Getting to 100 social-technical points (was Re: a Change)

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Getting to 100 social-technical points (was Re: a Change) Paul D. Fernhout 2/21/09 9:54 AM
Herbert Snorrason wrote:
 >> Which is why open manufacturing as an alternative might be so
 >> important, so individuals can carry on even as the monetary control
 >> system has seized up.
 > Remarkable. What is the novelty introduced, in this context, by "open
 > manufacturing"? I will contend that there is none whatsoever. In fact, I
 > will go farther. I will contend that the system you are arguing against
 > has already faced a crisis of similar magnitude, and prevailed. I
 > contend that all the alternative solutions we argue for today were clear
 > to people at that time, and even earlier. I contend that today offers no
 > unique opportunities for the conquest of bread.

You raised a similar point back in your introduction in September, where you
"There are no radical new possibilities today that did not exist fifty,
seventy-five, a hundred, two hundred years ago. "What," you may say, "don't
you understand that technology has altered the fundamental character of our
societies?" And the answer is that no, I don't. And I am a student of
history. Looking at the realities and potentials of the past is what I spend
my time doing. The truth is that technical changes have never opened up
truly new avenues, not even in the case of movable type printing, which is
undeniably the single most transformative technology in recorded history"

One can think of it this simplified way. Imagine abundance for all takes a
society earning 100 "social-technical" points. :-) These points come from
the multiplication of the "social" points times the "technical" points.
So, 50 * 2 = 100.
Or, 2 * 50 = 100.
or, 10 * 10 = 100.

Social points might be things like learning to share better, or learning to
get along with each other better in resolving conflicts with less damage, or
in general, even eventually a global mindshift:
   "Global Mindshift: The Wombat"

Technical points are like the ones we are usually talking about here, how to
make things efficiently and effectively.

Let us consider three scenarios for these points, with the numbers as above.

The first is the one you allude to in your September post, which is that we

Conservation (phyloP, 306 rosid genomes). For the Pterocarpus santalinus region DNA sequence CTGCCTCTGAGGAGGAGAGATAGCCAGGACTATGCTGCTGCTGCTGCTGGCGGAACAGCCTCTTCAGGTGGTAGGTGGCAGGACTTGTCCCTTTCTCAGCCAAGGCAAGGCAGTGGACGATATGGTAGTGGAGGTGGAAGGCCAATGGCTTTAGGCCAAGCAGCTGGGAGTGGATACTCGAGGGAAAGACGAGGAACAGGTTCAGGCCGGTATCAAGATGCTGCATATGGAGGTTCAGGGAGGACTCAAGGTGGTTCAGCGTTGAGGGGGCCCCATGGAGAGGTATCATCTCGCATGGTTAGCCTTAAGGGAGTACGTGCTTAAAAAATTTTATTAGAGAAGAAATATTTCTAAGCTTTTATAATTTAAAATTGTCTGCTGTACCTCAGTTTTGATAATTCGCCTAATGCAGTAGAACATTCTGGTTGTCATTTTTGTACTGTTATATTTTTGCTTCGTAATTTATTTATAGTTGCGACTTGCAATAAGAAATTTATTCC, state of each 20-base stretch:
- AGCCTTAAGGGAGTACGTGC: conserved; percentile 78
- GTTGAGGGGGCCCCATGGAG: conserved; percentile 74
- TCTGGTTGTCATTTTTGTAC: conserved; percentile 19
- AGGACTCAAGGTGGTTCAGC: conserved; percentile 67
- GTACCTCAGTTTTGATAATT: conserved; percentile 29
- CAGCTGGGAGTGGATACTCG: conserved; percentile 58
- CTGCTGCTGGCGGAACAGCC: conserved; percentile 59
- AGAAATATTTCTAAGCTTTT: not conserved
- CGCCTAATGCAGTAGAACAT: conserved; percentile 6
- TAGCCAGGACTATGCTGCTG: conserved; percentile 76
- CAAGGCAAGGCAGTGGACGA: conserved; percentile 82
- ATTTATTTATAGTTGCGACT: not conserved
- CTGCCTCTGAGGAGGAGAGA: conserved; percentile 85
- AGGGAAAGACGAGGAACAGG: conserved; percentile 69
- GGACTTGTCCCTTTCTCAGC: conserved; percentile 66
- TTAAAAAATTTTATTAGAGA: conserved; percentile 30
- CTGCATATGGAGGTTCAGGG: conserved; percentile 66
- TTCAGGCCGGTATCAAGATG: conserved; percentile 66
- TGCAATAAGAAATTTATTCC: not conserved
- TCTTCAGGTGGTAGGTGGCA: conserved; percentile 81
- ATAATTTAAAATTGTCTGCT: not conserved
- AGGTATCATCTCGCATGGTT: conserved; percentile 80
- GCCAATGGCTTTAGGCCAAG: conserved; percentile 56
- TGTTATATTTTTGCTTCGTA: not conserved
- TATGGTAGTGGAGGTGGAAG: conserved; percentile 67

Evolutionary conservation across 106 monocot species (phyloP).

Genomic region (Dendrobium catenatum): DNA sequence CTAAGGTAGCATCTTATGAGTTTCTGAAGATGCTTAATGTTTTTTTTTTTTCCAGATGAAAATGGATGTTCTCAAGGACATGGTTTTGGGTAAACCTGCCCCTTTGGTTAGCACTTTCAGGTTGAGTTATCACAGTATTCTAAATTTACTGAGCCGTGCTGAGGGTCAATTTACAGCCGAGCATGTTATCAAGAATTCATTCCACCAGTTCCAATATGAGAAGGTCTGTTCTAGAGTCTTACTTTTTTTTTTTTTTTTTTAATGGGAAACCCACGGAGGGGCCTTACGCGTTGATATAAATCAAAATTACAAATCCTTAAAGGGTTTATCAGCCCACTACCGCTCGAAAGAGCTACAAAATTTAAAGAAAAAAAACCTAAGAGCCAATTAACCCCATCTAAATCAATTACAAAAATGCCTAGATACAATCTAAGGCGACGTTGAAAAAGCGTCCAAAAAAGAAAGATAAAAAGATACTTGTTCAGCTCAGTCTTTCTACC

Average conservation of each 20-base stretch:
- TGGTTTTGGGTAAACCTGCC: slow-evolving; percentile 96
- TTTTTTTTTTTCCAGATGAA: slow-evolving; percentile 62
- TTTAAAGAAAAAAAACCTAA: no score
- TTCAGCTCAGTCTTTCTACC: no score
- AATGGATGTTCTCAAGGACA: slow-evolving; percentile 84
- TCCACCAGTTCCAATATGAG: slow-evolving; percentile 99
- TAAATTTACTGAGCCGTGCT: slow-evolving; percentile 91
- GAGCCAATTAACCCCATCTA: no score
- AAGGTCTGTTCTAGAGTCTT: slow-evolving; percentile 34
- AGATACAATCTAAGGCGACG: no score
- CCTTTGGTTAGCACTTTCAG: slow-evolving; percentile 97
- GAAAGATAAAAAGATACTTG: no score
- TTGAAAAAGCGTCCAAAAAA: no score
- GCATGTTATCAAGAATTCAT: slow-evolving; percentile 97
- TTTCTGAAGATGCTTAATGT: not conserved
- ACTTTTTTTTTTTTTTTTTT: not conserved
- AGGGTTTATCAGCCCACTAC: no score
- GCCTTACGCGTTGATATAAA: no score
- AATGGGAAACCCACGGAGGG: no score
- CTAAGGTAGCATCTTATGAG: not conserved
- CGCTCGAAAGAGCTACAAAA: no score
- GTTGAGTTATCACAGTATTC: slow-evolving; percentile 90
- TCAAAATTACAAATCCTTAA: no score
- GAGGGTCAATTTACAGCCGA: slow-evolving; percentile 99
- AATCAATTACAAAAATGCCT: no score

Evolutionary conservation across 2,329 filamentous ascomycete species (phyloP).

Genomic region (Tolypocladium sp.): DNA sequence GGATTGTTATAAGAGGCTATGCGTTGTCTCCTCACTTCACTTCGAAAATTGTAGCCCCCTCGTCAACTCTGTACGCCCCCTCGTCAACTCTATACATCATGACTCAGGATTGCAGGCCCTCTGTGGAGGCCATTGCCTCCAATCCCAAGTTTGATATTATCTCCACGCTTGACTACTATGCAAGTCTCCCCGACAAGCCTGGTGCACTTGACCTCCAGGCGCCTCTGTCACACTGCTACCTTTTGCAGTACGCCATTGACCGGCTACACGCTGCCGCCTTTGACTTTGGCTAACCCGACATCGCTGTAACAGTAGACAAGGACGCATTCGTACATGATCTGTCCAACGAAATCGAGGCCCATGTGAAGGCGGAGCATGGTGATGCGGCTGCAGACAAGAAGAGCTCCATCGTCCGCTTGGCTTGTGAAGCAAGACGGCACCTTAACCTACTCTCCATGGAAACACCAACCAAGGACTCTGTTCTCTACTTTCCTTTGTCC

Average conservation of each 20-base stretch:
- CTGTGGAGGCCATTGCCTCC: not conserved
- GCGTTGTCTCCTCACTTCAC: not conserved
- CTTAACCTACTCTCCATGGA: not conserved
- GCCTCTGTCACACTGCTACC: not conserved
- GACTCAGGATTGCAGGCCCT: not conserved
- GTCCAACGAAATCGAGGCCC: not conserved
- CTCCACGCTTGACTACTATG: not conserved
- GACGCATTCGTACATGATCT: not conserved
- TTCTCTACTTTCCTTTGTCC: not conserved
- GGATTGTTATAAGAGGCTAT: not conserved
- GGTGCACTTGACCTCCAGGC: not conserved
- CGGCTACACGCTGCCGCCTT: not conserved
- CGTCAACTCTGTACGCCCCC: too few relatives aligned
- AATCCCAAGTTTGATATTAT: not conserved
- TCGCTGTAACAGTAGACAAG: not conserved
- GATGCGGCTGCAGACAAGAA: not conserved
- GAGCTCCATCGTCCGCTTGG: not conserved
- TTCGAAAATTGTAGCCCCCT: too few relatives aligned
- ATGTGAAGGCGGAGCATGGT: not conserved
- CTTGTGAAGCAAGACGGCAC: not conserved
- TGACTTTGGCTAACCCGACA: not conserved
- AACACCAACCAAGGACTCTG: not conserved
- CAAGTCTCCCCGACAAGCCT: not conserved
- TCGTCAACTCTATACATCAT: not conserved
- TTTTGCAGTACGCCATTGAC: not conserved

could have abundance for all now, as well as centuries in the past, even
with high populations.(*) It's quite true, but it would require a higher
number of social points then we have ever had in most places. It would be
like multiplying 50 social points times 2 technical points to reach that 100
points. Many intentional communities try to do this by voluntary simplicity
and alternate living styles, whether New Age communes or Roman Catholic
monasteries or other such arrangements, but it can be hard to maintain this
level of social coherence, especially in the face of the temptations of the
rest of the world or the need to integrate new members coming from the outer
world. A world like this might, in one variation, have everyone sitting
around in their soft hemp garments, maybe even smoking something, and
watching the stars go by, while having great conversations and making great
music, and every once in a while somebody digs a new latrine without too
much argument. These people would have trouble dealing with a large incoming
asteroid about to hit the Earth, as happens every 100,000 years or so.
Still, this society might easily progress to whatever level of technology it
wanted fairly peacefully, although they might not see any reason to. It
would probably be a great place to raise happy children, like some laid-back
tropical islands are even today. This is sort of the realization of the
dream of many 1960s Hippies. :-)

Similarly, "free market fundamentalists" like many US conservatives believe
we can have abundance for all by continued technical/business development,
and they are right, too. Their model is to multiply 2 social points times
about 50 technical/business points, to get to 100 points. This is actually
the course much of Western society has been following. People are dumped in
the streets when their health insurance runs out in the USA (see the movie